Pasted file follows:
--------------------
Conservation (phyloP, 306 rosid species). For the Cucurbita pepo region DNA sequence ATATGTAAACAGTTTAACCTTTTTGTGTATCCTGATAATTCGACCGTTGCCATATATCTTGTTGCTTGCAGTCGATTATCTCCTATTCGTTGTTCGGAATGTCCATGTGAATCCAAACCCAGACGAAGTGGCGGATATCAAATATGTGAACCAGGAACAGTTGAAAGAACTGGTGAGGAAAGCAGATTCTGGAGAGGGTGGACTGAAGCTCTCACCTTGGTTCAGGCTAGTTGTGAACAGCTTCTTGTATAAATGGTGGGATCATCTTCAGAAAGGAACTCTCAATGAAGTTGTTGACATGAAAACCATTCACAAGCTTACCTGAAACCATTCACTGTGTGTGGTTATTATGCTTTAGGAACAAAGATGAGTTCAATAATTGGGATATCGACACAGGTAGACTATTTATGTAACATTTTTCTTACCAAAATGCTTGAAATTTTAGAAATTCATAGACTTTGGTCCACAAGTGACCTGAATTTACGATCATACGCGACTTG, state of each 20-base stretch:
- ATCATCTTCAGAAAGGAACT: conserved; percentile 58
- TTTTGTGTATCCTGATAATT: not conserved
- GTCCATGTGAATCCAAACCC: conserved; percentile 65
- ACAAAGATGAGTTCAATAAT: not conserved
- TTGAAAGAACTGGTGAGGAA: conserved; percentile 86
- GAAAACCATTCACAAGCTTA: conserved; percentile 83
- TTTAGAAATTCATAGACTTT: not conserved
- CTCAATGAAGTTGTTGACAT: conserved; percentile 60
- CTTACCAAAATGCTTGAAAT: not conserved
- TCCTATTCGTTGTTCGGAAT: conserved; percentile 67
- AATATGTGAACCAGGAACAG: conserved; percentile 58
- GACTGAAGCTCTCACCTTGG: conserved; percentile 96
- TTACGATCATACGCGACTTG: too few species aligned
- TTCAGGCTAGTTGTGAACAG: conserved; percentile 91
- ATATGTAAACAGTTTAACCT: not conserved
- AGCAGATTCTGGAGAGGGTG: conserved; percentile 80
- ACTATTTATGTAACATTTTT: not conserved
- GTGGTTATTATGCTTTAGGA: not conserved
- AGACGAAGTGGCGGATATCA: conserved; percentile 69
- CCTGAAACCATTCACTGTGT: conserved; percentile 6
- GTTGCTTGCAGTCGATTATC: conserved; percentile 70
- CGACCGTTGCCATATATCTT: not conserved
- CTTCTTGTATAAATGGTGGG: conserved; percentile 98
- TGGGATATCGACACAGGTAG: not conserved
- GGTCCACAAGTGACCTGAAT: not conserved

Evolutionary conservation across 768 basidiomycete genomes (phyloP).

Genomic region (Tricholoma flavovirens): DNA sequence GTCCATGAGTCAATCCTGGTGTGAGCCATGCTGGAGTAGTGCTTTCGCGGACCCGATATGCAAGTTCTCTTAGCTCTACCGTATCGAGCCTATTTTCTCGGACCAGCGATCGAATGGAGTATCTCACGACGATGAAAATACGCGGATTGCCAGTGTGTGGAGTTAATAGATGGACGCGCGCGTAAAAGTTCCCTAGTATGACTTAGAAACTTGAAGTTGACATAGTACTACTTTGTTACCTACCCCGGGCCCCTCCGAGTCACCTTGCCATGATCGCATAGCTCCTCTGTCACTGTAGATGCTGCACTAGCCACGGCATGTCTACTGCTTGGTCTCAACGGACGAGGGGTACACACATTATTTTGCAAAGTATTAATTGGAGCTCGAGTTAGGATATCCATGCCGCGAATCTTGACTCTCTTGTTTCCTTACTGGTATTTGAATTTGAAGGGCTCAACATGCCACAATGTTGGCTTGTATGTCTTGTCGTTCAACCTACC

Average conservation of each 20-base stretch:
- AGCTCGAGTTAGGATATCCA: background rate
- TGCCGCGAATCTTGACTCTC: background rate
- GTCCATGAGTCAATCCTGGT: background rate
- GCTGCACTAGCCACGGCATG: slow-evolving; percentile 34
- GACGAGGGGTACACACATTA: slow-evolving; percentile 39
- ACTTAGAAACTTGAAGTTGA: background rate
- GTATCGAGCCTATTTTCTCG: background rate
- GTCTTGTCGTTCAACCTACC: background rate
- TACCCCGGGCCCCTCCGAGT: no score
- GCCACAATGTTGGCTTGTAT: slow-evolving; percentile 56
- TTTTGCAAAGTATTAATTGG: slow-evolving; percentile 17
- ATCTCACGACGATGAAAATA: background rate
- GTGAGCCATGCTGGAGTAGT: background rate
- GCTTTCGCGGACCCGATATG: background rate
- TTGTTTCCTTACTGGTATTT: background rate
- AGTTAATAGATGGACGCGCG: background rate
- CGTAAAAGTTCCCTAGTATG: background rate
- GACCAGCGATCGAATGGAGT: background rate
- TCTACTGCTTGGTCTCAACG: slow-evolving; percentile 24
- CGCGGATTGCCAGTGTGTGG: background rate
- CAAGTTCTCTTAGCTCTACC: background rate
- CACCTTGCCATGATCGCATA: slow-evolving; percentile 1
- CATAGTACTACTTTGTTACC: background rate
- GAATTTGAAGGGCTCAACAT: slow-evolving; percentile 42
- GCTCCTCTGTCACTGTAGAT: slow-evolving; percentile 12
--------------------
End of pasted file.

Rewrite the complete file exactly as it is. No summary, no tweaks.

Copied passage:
Conservation (phyloP, 306 rosid species). For the Cucurbita pepo region DNA sequence ATATGTAAACAGTTTAACCTTTTTGTGTATCCTGATAATTCGACCGTTGCCATATATCTTGTTGCTTGCAGTCGATTATCTCCTATTCGTTGTTCGGAATGTCCATGTGAATCCAAACCCAGACGAAGTGGCGGATATCAAATATGTGAACCAGGAACAGTTGAAAGAACTGGTGAGGAAAGCAGATTCTGGAGAGGGTGGACTGAAGCTCTCACCTTGGTTCAGGCTAGTTGTGAACAGCTTCTTGTATAAATGGTGGGATCATCTTCAGAAAGGAACTCTCAATGAAGTTGTTGACATGAAAACCATTCACAAGCTTACCTGAAACCATTCACTGTGTGTGGTTATTATGCTTTAGGAACAAAGATGAGTTCAATAATTGGGATATCGACACAGGTAGACTATTTATGTAACATTTTTCTTACCAAAATGCTTGAAATTTTAGAAATTCATAGACTTTGGTCCACAAGTGACCTGAATTTACGATCATACGCGACTTG, state of each 20-base stretch:
- ATCATCTTCAGAAAGGAACT: conserved; percentile 58
- TTTTGTGTATCCTGATAATT: not conserved
- GTCCATGTGAATCCAAACCC: conserved; percentile 65
- ACAAAGATGAGTTCAATAAT: not conserved
- TTGAAAGAACTGGTGAGGAA: conserved; percentile 86
- GAAAACCATTCACAAGCTTA: conserved; percentile 83
- TTTAGAAATTCATAGACTTT: not conserved
- CTCAATGAAGTTGTTGACAT: conserved; percentile 60
- CTTACCAAAATGCTTGAAAT: not conserved
- TCCTATTCGTTGTTCGGAAT: conserved; percentile 67
- AATATGTGAACCAGGAACAG: conserved; percentile 58
- GACTGAAGCTCTCACCTTGG: conserved; percentile 96
- TTACGATCATACGCGACTTG: too few species aligned
- TTCAGGCTAGTTGTGAACAG: conserved; percentile 91
- ATATGTAAACAGTTTAACCT: not conserved
- AGCAGATTCTGGAGAGGGTG: conserved; percentile 80
- ACTATTTATGTAACATTTTT: not conserved
- GTGGTTATTATGCTTTAGGA: not conserved
- AGACGAAGTGGCGGATATCA: conserved; percentile 69
- CCTGAAACCATTCACTGTGT: conserved; percentile 6
- GTTGCTTGCAGTCGATTATC: conserved; percentile 70
- CGACCGTTGCCATATATCTT: not conserved
- CTTCTTGTATAAATGGTGGG: conserved; percentile 98
- TGGGATATCGACACAGGTAG: not conserved
- GGTCCACAAGTGACCTGAAT: not conserved

Evolutionary conservation across 768 basidiomycete genomes (phyloP).

Genomic region (Tricholoma flavovirens): DNA sequence GTCCATGAGTCAATCCTGGTGTGAGCCATGCTGGAGTAGTGCTTTCGCGGACCCGATATGCAAGTTCTCTTAGCTCTACCGTATCGAGCCTATTTTCTCGGACCAGCGATCGAATGGAGTATCTCACGACGATGAAAATACGCGGATTGCCAGTGTGTGGAGTTAATAGATGGACGCGCGCGTAAAAGTTCCCTAGTATGACTTAGAAACTTGAAGTTGACATAGTACTACTTTGTTACCTACCCCGGGCCCCTCCGAGTCACCTTGCCATGATCGCATAGCTCCTCTGTCACTGTAGATGCTGCACTAGCCACGGCATGTCTACTGCTTGGTCTCAACGGACGAGGGGTACACACATTATTTTGCAAAGTATTAATTGGAGCTCGAGTTAGGATATCCATGCCGCGAATCTTGACTCTCTTGTTTCCTTACTGGTATTTGAATTTGAAGGGCTCAACATGCCACAATGTTGGCTTGTATGTCTTGTCGTTCAACCTACC

Average conservation of each 20-base stretch:
- AGCTCGAGTTAGGATATCCA: background rate
- TGCCGCGAATCTTGACTCTC: background rate
- GTCCATGAGTCAATCCTGGT: background rate
- GCTGCACTAGCCACGGCATG: slow-evolving; percentile 34
- GACGAGGGGTACACACATTA: slow-evolving; percentile 39
- ACTTAGAAACTTGAAGTTGA: background rate
- GTATCGAGCCTATTTTCTCG: background rate
- GTCTTGTCGTTCAACCTACC: background rate
- TACCCCGGGCCCCTCCGAGT: no score
- GCCACAATGTTGGCTTGTAT: slow-evolving; percentile 56
- TTTTGCAAAGTATTAATTGG: slow-evolving; percentile 17
- ATCTCACGACGATGAAAATA: background rate
- GTGAGCCATGCTGGAGTAGT: background rate
- GCTTTCGCGGACCCGATATG: background rate
- TTGTTTCCTTACTGGTATTT: background rate
- AGTTAATAGATGGACGCGCG: background rate
- CGTAAAAGTTCCCTAGTATG: background rate
- GACCAGCGATCGAATGGAGT: background rate
- TCTACTGCTTGGTCTCAACG: slow-evolving; percentile 24
- CGCGGATTGCCAGTGTGTGG: background rate
- CAAGTTCTCTTAGCTCTACC: background rate
- CACCTTGCCATGATCGCATA: slow-evolving; percentile 1
- CATAGTACTACTTTGTTACC: background rate
- GAATTTGAAGGGCTCAACAT: slow-evolving; percentile 42
- GCTCCTCTGTCACTGTAGAT: slow-evolving; percentile 12